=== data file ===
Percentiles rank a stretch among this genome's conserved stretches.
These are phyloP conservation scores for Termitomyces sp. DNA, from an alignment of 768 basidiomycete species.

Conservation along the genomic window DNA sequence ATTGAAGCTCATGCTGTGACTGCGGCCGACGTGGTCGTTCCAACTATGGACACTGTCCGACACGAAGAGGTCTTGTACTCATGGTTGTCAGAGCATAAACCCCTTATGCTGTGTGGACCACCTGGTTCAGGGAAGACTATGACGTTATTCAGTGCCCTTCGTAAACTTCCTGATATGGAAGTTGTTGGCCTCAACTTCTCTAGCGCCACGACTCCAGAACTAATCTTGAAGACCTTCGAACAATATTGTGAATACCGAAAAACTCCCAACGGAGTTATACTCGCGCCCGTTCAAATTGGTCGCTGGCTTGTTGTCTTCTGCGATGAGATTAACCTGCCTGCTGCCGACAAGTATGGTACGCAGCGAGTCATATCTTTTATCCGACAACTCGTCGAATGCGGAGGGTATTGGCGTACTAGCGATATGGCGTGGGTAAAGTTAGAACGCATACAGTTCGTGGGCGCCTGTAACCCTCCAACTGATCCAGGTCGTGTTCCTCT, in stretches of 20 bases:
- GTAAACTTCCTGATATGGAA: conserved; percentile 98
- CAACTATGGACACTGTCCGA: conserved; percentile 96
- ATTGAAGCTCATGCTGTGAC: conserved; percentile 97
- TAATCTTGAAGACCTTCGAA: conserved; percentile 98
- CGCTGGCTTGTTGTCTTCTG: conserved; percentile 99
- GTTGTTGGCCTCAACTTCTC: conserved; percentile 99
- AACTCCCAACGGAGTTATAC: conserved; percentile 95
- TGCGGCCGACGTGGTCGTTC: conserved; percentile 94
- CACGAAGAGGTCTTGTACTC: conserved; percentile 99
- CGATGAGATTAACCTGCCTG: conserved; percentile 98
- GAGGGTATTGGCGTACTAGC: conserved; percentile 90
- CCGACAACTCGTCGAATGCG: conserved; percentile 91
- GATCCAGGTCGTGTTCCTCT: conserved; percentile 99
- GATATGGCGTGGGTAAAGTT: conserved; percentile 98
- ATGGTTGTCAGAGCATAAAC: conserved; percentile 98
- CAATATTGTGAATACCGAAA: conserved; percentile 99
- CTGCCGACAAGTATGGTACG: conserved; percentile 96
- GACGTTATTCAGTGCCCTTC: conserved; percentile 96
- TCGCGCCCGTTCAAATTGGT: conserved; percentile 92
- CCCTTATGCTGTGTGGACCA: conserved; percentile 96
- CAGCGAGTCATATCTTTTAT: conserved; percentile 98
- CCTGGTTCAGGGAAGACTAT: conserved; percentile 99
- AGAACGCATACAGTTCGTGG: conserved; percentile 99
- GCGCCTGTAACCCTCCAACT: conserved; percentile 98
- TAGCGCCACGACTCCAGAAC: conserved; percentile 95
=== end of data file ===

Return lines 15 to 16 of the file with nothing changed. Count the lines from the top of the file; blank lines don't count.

- CCGACAACTCGTCGAATGCG: conserved; percentile 91
- GATCCAGGTCGTGTTCCTCT: conserved; percentile 99